Data ethics are a hot topic among businesses large and small because the massive amounts of data we now collect can reveal so much about our customers, their habits, and their buying behaviors that we must navigate thorny issues of privacy and bias as we try to glean insight from that data.
As with traditional ethics, data ethics exist to protect individuals, groups, and society. But where ethics have historically focused on morality and an individual’s behavior, data ethics focus on technology, its potential and its misuse.
See our AZBEE award-winning article: AI Suffers from Bias—But It Doesn’t Have To
What is Data Ethics?
Data ethics are the guidelines that govern how we handle data for customers and society as a whole. These are best practices that should be followed by every business to ensure that privacy, security, and transparency standards are met.
At a time when even the largest tech companies are running into controversy over data algorithms, how we handle data touches on issues of regulatory compliance, data privacy, and fairness. How we handle data has the potential to affect the reputation of our companies and ourselves.
Why Should Companies Care about Data Ethics?
Because today’s consumers are digital natives, they expect your company to be just as digitally savvy as they are. If you collect and use their data in unethical or manipulative ways, they’ll write you off when they find out.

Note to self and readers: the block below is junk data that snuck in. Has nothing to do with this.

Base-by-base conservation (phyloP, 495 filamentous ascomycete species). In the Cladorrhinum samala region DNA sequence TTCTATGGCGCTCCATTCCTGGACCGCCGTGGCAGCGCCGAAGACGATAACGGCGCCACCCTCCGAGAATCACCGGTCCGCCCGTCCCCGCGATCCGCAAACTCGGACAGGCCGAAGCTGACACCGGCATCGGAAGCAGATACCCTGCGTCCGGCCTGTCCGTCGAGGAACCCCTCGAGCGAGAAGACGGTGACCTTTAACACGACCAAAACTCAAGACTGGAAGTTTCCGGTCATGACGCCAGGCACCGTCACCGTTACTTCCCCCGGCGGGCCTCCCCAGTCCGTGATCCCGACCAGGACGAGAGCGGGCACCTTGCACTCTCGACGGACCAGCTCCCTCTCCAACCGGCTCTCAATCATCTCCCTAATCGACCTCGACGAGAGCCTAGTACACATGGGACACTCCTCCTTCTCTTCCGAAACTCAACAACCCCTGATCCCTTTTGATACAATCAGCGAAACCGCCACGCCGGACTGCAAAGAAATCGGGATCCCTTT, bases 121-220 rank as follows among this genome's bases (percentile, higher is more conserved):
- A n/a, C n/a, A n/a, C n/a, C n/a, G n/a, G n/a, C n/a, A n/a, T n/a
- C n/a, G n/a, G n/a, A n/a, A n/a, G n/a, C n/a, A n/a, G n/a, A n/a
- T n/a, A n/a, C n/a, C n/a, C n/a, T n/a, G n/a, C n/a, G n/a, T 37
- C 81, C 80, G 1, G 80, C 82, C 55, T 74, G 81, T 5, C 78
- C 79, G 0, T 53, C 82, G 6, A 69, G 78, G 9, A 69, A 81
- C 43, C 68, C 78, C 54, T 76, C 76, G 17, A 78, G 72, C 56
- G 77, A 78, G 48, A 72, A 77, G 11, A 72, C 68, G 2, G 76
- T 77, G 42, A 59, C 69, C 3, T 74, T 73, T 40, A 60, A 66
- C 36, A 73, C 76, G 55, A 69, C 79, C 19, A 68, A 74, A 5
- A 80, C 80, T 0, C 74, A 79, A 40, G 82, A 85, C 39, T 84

Virtually every organization that processes data—every bank, insurance company, retailer, health care provider, social media company and government agency—has a stake in how its customers’ personal information is collected and used. And if people don’t trust an organization to respect their privacy and personal data, they can do business elsewhere.
Bad press is bad press. There’s no way around it: If you come under fire for mishandling customer data, people will talk about it online and elsewhere, which means your brand reputation could suffer even more than whatever penalty comes along with violating data laws.
In today’s highly competitive marketplaces, companies must work hard to earn and maintain their customer’s trust. That means being honest about collecting and using data and taking steps to protect your customers’ sensitive information from unauthorized access or misuse. It also means giving them control over their own data.
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What Are the Important Aspects of Data Ethics?